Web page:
In said figures, A is the wind-casing, supplied with compressed air through the open ing CL and provided with the door A, affording access to the rollers B B. Said rollers are arranged to progress any selected web 0 in such relation with the pneumatic trackerbar D that designed perforations in said web register in predetermined sequence with the orifices (Z, which latter, as shown in Fig. 3, are narrow quadrangular slots arranged in the front of said bar D with their major axes alined in a series extending at right angles to the direction of traverse of the web 0. Said bar D is conveniently formed of metal wherein said orifices (1 merge into cylindrical recesses (Z, in which the front ends 6 of the independent nozzles E are soldered. The opposite free ends 6 of the nozzles E being of greater area than the front ends e are alternately diverged in staggered relation with the axis of the series, so as to be conveniently soldered to the respective independent metal conduits F, which extend rearwardly through the member A of the casing A. Said casing member A comprises an upper board a and a lower board a forming a chamber A coextensive with and common to the series of nozzles E- shown in Fig. 4. The rear extremitiesf of said conduits F terminate in corre- ICO sponding ducts g in the grooved board G, which latter supports a series of independent pneumatic-motors H equal in number to the series of orifices d in the tracker-bar D and respectively connected therewith by said ducts and conduits. In the form shown each of said motors H comprises apneumatic-bellows whose cheek-piece h is fixed in registry with the respe ctive duct-port g and whose opposite cheek-piece h is connected to said cheek-piece h by a flexible inclosure 7L2. Said motors H are normally collapsed, as shown in Fig. 2, but are uplifted, as shown. in Fig. 1, when compressed air is delivered to them from the casing A through the orifices d and the conduits connected therewith, each of said ducts 9 being provided with an exhaustvent g whose area may be adjustably predetermined by means of the respective setscrew G, which extend within the ducts g in threaded engagement therewith. 'The area of each vent g is so proportioned with respect to the orifice (Z,connected therewith, that each motor H is instantly uplifted by the compressed air admitted to its duct g when its orifice (Z is opened and instantly collapsed by the escape of said air from said duct when the web 0 closes said orifice (Z and cuts off the supply of compressed air from the casing A. Each of the orifices d in said tracker-bar being in communication with the atmosphere through its respective exhaust-vent the compressed air within the casing A serves to maintain the web 0 in intimate contact with the tracker-bar, so that there is no leakage of air between the web and bar, and consequently the motors H are actuated solely in the sequence predetermined by the perforated design in the web 0, the opening and closing of the orifices (Z in the tracker-bar D being effected automatically by the progression of the web C from the roll B to the roll B, the latter being rotated by any convenient means in the direction of the arrow shown in Fig. 2.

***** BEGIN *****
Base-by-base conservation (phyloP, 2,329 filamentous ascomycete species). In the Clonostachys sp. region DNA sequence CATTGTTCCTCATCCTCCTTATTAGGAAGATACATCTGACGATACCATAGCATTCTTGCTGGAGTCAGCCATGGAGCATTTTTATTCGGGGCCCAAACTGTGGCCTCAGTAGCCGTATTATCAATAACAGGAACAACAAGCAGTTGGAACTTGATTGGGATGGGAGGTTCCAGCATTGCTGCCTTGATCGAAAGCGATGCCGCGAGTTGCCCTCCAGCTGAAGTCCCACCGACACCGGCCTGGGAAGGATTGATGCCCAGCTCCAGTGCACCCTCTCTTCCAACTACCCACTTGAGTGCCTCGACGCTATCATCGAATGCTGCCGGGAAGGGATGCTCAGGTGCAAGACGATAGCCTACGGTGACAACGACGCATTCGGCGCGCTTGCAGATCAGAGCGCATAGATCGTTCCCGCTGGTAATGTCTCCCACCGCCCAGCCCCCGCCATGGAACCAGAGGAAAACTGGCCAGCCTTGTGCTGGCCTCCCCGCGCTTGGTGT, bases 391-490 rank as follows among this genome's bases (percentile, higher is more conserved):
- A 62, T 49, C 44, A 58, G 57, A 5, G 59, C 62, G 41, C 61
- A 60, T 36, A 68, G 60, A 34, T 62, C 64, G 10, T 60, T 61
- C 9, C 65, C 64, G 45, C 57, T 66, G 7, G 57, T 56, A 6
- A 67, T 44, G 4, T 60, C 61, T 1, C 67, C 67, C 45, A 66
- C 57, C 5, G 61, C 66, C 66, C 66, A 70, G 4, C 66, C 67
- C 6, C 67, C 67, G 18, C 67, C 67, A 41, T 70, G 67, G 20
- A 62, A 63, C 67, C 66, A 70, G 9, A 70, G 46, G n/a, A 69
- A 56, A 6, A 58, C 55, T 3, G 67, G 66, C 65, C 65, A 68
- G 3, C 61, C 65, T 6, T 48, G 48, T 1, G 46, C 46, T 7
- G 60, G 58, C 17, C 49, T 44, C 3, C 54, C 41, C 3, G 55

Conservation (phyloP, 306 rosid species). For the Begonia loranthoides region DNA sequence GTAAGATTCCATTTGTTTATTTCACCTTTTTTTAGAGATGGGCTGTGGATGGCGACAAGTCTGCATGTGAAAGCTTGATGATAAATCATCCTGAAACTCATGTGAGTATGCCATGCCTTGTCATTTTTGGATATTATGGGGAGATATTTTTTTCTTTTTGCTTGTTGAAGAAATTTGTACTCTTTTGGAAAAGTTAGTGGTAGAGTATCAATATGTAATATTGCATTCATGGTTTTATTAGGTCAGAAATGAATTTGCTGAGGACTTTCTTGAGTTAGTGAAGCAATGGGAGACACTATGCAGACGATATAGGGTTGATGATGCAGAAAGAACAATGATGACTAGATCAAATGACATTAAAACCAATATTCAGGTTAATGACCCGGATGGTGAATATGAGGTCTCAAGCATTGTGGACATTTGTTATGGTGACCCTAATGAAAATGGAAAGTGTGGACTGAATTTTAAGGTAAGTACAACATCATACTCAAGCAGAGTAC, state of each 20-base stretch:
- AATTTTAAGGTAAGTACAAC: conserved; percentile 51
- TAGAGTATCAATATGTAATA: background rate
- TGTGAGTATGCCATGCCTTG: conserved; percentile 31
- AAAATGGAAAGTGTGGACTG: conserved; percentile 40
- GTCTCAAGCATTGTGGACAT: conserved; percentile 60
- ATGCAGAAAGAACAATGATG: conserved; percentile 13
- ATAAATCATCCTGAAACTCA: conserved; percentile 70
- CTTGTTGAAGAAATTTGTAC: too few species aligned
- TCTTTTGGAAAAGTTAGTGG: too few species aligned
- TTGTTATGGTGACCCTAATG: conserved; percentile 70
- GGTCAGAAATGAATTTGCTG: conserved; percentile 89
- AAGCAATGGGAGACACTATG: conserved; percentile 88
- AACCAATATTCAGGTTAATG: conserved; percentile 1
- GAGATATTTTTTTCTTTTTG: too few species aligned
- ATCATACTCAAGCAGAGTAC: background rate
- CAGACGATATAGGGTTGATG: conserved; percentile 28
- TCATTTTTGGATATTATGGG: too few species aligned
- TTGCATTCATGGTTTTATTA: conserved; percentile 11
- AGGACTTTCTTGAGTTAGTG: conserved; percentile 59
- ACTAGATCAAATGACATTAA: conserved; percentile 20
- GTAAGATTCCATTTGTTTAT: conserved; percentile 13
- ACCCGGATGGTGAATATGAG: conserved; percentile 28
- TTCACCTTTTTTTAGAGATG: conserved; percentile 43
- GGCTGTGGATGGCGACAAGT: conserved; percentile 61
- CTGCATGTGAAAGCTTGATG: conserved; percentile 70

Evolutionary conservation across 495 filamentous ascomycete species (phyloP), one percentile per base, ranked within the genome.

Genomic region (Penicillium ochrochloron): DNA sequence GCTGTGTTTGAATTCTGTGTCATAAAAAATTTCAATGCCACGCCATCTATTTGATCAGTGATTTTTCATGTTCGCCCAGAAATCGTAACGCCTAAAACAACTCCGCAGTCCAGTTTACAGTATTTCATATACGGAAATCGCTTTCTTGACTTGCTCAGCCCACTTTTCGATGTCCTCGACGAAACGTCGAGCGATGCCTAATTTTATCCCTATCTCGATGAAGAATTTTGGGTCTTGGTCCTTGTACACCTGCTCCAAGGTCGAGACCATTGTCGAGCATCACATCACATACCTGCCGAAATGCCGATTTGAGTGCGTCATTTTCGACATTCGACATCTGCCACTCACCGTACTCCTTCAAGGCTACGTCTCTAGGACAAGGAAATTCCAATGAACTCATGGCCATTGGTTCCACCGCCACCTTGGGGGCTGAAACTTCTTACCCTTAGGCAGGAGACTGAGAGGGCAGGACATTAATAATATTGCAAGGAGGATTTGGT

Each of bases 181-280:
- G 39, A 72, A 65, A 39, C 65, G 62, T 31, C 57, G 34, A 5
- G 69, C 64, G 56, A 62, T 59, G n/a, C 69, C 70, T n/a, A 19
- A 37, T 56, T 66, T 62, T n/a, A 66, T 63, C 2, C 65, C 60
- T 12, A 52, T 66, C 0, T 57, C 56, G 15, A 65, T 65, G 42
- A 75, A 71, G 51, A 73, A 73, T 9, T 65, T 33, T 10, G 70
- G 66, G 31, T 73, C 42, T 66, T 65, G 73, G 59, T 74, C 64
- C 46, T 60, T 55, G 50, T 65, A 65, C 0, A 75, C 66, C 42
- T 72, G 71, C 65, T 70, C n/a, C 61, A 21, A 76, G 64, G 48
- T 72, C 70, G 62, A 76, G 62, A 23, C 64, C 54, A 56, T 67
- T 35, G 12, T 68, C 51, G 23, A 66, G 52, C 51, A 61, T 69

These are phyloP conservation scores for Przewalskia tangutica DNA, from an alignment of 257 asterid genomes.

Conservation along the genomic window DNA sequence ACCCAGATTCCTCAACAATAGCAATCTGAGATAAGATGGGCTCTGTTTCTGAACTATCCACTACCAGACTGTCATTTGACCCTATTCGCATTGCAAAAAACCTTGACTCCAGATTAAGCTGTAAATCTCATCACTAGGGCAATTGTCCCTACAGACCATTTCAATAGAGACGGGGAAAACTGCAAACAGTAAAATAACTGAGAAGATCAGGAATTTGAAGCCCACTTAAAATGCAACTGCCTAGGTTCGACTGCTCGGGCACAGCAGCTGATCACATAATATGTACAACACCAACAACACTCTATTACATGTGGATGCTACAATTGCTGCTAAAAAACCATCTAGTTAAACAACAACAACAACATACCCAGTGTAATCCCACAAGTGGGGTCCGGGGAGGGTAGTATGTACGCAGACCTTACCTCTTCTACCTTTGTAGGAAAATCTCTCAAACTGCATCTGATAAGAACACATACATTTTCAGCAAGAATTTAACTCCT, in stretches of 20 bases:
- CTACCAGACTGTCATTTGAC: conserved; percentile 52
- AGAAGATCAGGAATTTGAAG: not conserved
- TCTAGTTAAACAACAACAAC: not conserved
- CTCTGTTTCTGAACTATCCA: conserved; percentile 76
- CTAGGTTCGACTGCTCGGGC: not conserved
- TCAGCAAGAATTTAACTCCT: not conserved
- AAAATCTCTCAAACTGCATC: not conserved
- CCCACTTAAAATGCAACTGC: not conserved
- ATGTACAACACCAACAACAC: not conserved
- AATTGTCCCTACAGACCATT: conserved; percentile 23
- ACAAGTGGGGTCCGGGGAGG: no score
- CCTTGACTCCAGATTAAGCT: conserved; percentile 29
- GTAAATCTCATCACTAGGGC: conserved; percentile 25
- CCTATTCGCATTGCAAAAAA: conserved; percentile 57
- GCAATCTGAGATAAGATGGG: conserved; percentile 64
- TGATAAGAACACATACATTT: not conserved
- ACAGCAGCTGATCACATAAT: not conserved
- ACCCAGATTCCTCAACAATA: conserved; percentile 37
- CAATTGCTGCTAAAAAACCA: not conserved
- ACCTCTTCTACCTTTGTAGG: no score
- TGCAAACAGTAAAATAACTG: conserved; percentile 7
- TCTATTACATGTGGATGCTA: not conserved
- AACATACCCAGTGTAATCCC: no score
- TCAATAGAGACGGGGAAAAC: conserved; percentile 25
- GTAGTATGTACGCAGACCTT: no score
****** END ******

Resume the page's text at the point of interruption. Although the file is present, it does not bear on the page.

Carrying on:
I find it convenient to enable the operator to close the orifices (1 independently of the automatic mechanism above described when it is desired to play the organ manually, and for this purpose I mount the valve I upon the rod 1', whose opposite ends are journaled with respect to the casing A, so that said valve may be oscillated by the lever-arm r" from the position shown in Fig. 2 to close the orifices d and prevent ingress of the compressed air thereto. Said valve is operatively connected with the pneumatic-bellows l by the rod i which extends from the arm "6 through the port i in the top of the casing. Said pneumatic I is normally upheld by the compressed air admitted thereto by said port from the casing A; butthe valve I may be shifted to its closed position by compression of the pneumatic 1 either manually or by any convenient mechanism.